In many countries, eating insects is no big deal. Here in Australia, First Nations people have been hoeing into witchetty grubs, bogong moths, green ants and other wriggly species for millennia. But, for most of us, it’s hard to overcome the eewww factor. Despite this, some enterprising folks decided that insect protein was the food of the future and the country’s first edible insect farm was established in western Sydney in 2007 by food scientist and entomologist, Skye Blackburn. Originally called the Edible Bug Shop, the business now goes by the less confronting name of Circle Harvest.
The “livestock” of the insect farm are crickets which are fed on recycled fruit and vegetables that would otherwise go to landfill. Circle Harvest also offers mealworms and ants for human consumption. As well as presenting the insects in their recognisable form (saltbush and rosemary mealworms or chilli and garlic crickets anyone?) they process the bugs into powders which are incorporated in other products like pasta, corn chips and candy. The Circle Harvest website even has a recipe for cricket choc-chip cookies.
Other producers followed and in 2017 the Insect Protein Association of Australia was formed. Not all members of the association produce food for humans, with insect protein widely used in animal feeds and some insect farms focusing on waste processing. However, with the world population expected to reach 9 billion by 2050, there’s a feeling that insects are likely to play an increasing part in our diet.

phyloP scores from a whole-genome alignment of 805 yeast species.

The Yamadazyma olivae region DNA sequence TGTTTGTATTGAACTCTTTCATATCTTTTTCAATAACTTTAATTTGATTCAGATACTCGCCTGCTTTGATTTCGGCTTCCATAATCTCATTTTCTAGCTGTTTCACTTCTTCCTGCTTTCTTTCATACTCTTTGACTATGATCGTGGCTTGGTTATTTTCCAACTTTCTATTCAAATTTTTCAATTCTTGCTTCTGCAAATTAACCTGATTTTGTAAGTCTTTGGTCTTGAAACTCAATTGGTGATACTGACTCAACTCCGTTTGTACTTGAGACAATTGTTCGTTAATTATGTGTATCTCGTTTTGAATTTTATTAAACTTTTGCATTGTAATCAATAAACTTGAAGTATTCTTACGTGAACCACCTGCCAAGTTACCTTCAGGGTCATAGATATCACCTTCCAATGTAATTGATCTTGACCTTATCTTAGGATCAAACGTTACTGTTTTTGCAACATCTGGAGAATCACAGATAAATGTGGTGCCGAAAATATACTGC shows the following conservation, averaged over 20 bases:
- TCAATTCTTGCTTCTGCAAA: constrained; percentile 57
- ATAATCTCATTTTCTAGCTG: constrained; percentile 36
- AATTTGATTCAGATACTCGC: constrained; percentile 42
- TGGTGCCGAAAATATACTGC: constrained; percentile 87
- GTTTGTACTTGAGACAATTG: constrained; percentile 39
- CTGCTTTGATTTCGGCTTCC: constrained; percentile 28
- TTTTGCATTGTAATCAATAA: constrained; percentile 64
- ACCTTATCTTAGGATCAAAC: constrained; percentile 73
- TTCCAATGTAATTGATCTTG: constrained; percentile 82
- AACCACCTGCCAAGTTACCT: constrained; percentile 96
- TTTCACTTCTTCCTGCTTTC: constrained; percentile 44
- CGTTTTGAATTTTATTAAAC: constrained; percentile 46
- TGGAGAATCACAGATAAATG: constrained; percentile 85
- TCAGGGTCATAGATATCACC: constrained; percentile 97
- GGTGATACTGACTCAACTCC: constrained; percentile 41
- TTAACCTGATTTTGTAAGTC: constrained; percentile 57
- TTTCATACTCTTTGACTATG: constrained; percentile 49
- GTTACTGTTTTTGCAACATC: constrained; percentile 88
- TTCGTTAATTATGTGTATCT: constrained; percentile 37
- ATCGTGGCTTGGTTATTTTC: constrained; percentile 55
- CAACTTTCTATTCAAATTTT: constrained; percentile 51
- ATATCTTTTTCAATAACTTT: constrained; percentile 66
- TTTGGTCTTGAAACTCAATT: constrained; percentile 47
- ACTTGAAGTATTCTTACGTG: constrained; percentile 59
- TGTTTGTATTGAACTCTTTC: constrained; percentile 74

In April 2021, the CSIRO produced a report: Edible Insects: A roadmap for the strategic growth of an emerging Australian industry. Introducing the report’s executive summary, they wrote:
Current food systems cannot meet the global challenge of producing enough nutritious, high-protein food for the world’s growing population… Diversifying global food supply chains will be essential to building more resilient food systems capable of withstanding increased disruptions caused by climate change, environmental damage, and emerging diseases.
The report identified priorities within the industry to strengthen First Nations culture, achieve sustainability, promote a healthier diet, and forge new partnerships among First Nations peoples and the research, industry, and government sectors to advance knowledge, procedures and policies and strengthen the industry. It pointed out that in terms of land use, greenhouse gas emissions, feed and water requirements, and the amount of protein produced in proportion to food consumed, insects are streets ahead of red meat and chicken.
In 2023, AgriFutures Australia released a new five-year plan to accelerate the growth of the industry, claiming Australia was lagging behind the rest of the world. They estimated the market could be worth $10 million a year to Australian farmers by 2028. Perhaps by then, we’ll be coming around to the idea of crunching on a cricket or munching on a mealworm. Or maybe not.